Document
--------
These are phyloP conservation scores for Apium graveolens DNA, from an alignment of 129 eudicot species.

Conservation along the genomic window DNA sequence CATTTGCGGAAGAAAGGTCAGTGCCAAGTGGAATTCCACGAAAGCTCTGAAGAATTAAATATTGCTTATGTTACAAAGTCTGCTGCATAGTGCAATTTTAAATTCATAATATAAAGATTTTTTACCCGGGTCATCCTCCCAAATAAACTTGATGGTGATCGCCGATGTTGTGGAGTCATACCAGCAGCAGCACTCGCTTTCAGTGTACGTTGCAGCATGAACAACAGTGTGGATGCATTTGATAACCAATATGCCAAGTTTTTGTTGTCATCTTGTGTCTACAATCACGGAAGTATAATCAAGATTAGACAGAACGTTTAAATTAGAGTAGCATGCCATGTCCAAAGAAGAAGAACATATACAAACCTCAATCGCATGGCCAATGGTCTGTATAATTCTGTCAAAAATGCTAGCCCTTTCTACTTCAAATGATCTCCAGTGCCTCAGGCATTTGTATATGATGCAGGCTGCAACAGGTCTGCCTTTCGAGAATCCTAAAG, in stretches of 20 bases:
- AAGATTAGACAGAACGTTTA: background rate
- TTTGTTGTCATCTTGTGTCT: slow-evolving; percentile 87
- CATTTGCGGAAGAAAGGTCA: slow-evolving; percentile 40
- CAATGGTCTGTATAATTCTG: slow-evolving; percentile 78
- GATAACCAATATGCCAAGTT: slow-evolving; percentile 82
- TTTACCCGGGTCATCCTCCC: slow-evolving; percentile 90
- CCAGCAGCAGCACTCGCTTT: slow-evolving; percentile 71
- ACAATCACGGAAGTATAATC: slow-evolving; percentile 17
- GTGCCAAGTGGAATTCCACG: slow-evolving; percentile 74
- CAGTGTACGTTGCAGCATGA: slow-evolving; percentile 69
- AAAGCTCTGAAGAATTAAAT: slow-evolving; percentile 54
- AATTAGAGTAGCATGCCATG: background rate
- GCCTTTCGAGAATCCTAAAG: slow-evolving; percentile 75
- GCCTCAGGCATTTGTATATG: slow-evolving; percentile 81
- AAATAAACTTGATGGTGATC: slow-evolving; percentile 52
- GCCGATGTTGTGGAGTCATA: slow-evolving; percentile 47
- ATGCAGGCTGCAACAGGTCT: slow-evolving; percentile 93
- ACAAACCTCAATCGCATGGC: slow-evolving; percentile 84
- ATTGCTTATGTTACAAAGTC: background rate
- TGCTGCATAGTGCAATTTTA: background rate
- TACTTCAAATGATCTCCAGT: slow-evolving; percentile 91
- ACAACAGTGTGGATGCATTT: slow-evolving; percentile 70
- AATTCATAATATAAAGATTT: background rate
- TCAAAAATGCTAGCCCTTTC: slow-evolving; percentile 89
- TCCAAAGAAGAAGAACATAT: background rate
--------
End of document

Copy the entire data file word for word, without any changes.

These are phyloP conservation scores for Apium graveolens DNA, from an alignment of 129 eudicot species.

Conservation along the genomic window DNA sequence CATTTGCGGAAGAAAGGTCAGTGCCAAGTGGAATTCCACGAAAGCTCTGAAGAATTAAATATTGCTTATGTTACAAAGTCTGCTGCATAGTGCAATTTTAAATTCATAATATAAAGATTTTTTACCCGGGTCATCCTCCCAAATAAACTTGATGGTGATCGCCGATGTTGTGGAGTCATACCAGCAGCAGCACTCGCTTTCAGTGTACGTTGCAGCATGAACAACAGTGTGGATGCATTTGATAACCAATATGCCAAGTTTTTGTTGTCATCTTGTGTCTACAATCACGGAAGTATAATCAAGATTAGACAGAACGTTTAAATTAGAGTAGCATGCCATGTCCAAAGAAGAAGAACATATACAAACCTCAATCGCATGGCCAATGGTCTGTATAATTCTGTCAAAAATGCTAGCCCTTTCTACTTCAAATGATCTCCAGTGCCTCAGGCATTTGTATATGATGCAGGCTGCAACAGGTCTGCCTTTCGAGAATCCTAAAG, in stretches of 20 bases:
- AAGATTAGACAGAACGTTTA: background rate
- TTTGTTGTCATCTTGTGTCT: slow-evolving; percentile 87
- CATTTGCGGAAGAAAGGTCA: slow-evolving; percentile 40
- CAATGGTCTGTATAATTCTG: slow-evolving; percentile 78
- GATAACCAATATGCCAAGTT: slow-evolving; percentile 82
- TTTACCCGGGTCATCCTCCC: slow-evolving; percentile 90
- CCAGCAGCAGCACTCGCTTT: slow-evolving; percentile 71
- ACAATCACGGAAGTATAATC: slow-evolving; percentile 17
- GTGCCAAGTGGAATTCCACG: slow-evolving; percentile 74
- CAGTGTACGTTGCAGCATGA: slow-evolving; percentile 69
- AAAGCTCTGAAGAATTAAAT: slow-evolving; percentile 54
- AATTAGAGTAGCATGCCATG: background rate
- GCCTTTCGAGAATCCTAAAG: slow-evolving; percentile 75
- GCCTCAGGCATTTGTATATG: slow-evolving; percentile 81
- AAATAAACTTGATGGTGATC: slow-evolving; percentile 52
- GCCGATGTTGTGGAGTCATA: slow-evolving; percentile 47
- ATGCAGGCTGCAACAGGTCT: slow-evolving; percentile 93
- ACAAACCTCAATCGCATGGC: slow-evolving; percentile 84
- ATTGCTTATGTTACAAAGTC: background rate
- TGCTGCATAGTGCAATTTTA: background rate
- TACTTCAAATGATCTCCAGT: slow-evolving; percentile 91
- ACAACAGTGTGGATGCATTT: slow-evolving; percentile 70
- AATTCATAATATAAAGATTT: background rate
- TCAAAAATGCTAGCCCTTTC: slow-evolving; percentile 89
- TCCAAAGAAGAAGAACATAT: background rate